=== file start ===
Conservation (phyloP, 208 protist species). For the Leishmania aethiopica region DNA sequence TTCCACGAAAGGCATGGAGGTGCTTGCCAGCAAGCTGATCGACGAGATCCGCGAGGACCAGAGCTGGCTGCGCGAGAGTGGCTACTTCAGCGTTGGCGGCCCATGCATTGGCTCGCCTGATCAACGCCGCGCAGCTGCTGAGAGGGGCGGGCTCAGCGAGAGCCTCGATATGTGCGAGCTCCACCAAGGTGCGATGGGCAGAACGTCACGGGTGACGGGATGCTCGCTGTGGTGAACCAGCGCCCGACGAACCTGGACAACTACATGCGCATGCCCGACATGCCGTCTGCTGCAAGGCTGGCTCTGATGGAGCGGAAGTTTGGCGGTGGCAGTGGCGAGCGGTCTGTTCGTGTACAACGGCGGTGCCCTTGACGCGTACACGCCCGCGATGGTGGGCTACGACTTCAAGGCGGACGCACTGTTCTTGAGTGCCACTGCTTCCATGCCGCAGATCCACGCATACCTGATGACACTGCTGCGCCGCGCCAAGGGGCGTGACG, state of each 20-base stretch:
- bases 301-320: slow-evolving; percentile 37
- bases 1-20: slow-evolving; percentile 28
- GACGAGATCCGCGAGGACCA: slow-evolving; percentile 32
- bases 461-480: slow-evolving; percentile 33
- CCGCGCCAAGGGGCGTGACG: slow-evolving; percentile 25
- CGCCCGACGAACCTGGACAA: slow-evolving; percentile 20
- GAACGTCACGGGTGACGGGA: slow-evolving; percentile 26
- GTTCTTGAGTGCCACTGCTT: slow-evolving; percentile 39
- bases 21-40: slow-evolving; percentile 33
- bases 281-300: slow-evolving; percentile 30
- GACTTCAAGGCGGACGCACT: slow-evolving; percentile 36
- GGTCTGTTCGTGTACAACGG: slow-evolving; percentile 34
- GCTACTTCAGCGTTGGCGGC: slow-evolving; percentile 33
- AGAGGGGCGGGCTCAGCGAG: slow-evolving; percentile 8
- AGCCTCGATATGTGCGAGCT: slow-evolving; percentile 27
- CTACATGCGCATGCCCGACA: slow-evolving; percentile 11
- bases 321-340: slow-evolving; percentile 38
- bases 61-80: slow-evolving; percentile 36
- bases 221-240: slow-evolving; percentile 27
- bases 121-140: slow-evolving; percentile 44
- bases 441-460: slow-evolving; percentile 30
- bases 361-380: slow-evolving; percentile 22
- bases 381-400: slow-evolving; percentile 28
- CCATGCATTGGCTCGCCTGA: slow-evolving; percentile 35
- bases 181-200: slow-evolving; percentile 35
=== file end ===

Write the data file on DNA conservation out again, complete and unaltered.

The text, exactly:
Conservation (phyloP, 208 protist species). For the Leishmania aethiopica region DNA sequence TTCCACGAAAGGCATGGAGGTGCTTGCCAGCAAGCTGATCGACGAGATCCGCGAGGACCAGAGCTGGCTGCGCGAGAGTGGCTACTTCAGCGTTGGCGGCCCATGCATTGGCTCGCCTGATCAACGCCGCGCAGCTGCTGAGAGGGGCGGGCTCAGCGAGAGCCTCGATATGTGCGAGCTCCACCAAGGTGCGATGGGCAGAACGTCACGGGTGACGGGATGCTCGCTGTGGTGAACCAGCGCCCGACGAACCTGGACAACTACATGCGCATGCCCGACATGCCGTCTGCTGCAAGGCTGGCTCTGATGGAGCGGAAGTTTGGCGGTGGCAGTGGCGAGCGGTCTGTTCGTGTACAACGGCGGTGCCCTTGACGCGTACACGCCCGCGATGGTGGGCTACGACTTCAAGGCGGACGCACTGTTCTTGAGTGCCACTGCTTCCATGCCGCAGATCCACGCATACCTGATGACACTGCTGCGCCGCGCCAAGGGGCGTGACG, state of each 20-base stretch:
- bases 301-320: slow-evolving; percentile 37
- bases 1-20: slow-evolving; percentile 28
- GACGAGATCCGCGAGGACCA: slow-evolving; percentile 32
- bases 461-480: slow-evolving; percentile 33
- CCGCGCCAAGGGGCGTGACG: slow-evolving; percentile 25
- CGCCCGACGAACCTGGACAA: slow-evolving; percentile 20
- GAACGTCACGGGTGACGGGA: slow-evolving; percentile 26
- GTTCTTGAGTGCCACTGCTT: slow-evolving; percentile 39
- bases 21-40: slow-evolving; percentile 33
- bases 281-300: slow-evolving; percentile 30
- GACTTCAAGGCGGACGCACT: slow-evolving; percentile 36
- GGTCTGTTCGTGTACAACGG: slow-evolving; percentile 34
- GCTACTTCAGCGTTGGCGGC: slow-evolving; percentile 33
- AGAGGGGCGGGCTCAGCGAG: slow-evolving; percentile 8
- AGCCTCGATATGTGCGAGCT: slow-evolving; percentile 27
- CTACATGCGCATGCCCGACA: slow-evolving; percentile 11
- bases 321-340: slow-evolving; percentile 38
- bases 61-80: slow-evolving; percentile 36
- bases 221-240: slow-evolving; percentile 27
- bases 121-140: slow-evolving; percentile 44
- bases 441-460: slow-evolving; percentile 30
- bases 361-380: slow-evolving; percentile 22
- bases 381-400: slow-evolving; percentile 28
- CCATGCATTGGCTCGCCTGA: slow-evolving; percentile 35
- bases 181-200: slow-evolving; percentile 35